Less than two decades ago, Newhall Land owned more than 120,000 acres in California, holdings that the company’s founders began accumulating a century ago by purchasing Spanish land grants. The company has been selling off much of its farmland in recent years.
In Valencia, the company still owns about 5,000 acres, and about 7,000 additional houses are either under construction there or going through the approval process.
The deal would not affect Magic Mountain theme park in Valencia. Newhall Land helped build the park but sold the facility and the land in the 1970s, Newhall Land spokeswoman Marlee Lauffer said.
Newhall Land is organized as a publicly held “master limited partnership,” whose investors own “units” that are publicly traded like shares of stock.
Under the proposed transaction, the partnership formed by Lennar and LNR Property would pay $40.50 in cash for each unit. If the deal isn’t completed in nine months, the partnership will have to pay an additional 5% to the unit holders, the companies said.
The announcement was made after financial markets closed. Newhall Land closed Monday at $33.40, up $1.35. Lennar’s shares fell $1.89, to $66.46, and LNR’s shares rose 46 cents to $38.96. All three companies trade on the New York Stock Exchange.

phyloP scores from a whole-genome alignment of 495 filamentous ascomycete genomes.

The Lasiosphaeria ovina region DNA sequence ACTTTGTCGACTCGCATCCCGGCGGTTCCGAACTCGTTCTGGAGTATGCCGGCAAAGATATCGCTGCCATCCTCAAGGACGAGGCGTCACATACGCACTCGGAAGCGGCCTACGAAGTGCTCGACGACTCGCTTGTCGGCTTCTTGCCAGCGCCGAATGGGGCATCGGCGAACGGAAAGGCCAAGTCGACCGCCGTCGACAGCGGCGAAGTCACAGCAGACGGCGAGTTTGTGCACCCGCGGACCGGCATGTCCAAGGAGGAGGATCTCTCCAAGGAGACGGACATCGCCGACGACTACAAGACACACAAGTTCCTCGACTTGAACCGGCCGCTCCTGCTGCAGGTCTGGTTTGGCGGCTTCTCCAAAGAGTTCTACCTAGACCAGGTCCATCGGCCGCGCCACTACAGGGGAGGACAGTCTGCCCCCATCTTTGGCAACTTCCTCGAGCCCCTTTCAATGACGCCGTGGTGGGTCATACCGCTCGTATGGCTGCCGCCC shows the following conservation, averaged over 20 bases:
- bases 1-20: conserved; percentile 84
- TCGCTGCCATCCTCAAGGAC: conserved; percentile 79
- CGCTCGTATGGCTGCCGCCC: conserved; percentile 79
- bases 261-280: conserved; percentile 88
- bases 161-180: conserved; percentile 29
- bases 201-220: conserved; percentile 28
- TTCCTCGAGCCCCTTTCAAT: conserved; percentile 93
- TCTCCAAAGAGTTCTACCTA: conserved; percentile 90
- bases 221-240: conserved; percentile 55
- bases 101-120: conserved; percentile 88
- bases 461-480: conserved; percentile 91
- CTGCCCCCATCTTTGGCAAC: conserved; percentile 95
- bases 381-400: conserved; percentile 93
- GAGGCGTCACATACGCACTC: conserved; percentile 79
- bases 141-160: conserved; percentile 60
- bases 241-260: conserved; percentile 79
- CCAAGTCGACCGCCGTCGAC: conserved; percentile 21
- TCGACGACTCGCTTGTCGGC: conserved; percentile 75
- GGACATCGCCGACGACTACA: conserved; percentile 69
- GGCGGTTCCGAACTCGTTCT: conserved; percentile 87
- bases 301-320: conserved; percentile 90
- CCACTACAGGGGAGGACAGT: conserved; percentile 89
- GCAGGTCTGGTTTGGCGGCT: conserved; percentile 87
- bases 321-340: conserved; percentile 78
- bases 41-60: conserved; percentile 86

Plambeck said she was unsure whether environmentalists would be able to block the sale at the commission level, but she said she definitely would use the occasion to voice her concerns.
She and others have long protested Newhall Land’s ownership of Valencia Water Co., charging that the water company has taken actions -- including, she said, exaggerating water supplies and underreporting water pollution -- that seem to benefit its parent company more than the ratepayers.
“I think we will be very concerned that Valencia Water Co. will go to this big private company. I think there have already been big conflicts of interest with Newhall-owned Valencia Water Co. that have not worked for the public’s benefit, and this would only get worse with Lennar.”
Times staff writer Tom Petruno contributed to this report.
(BEGIN TEXT OF INFOBOX)
Newhall Land & Farming Co. has agreed to be bought by a partnership that includes home builder Lennar Corp. for $990 million.
* Founded: 1954
* Headquarters: Miami
* Major property and developments: Builds homes in 18 states, including 27,393 new homes in 2002. The spin-off company LNR Property Corp. owns 6.8 million square feet of commercial space and 11,200 apartments.*
Newhall Land & Farming Co.
* Founded: 1883
* Headquarters: Valencia
* Major property and developments: Owns more than 47,000 acres in California; developed Valencia, and its Newhall Ranch proposal would have 20,885 homes on 11,963 acres.
Source: Company reports
Los Angeles Times
*as of February 2003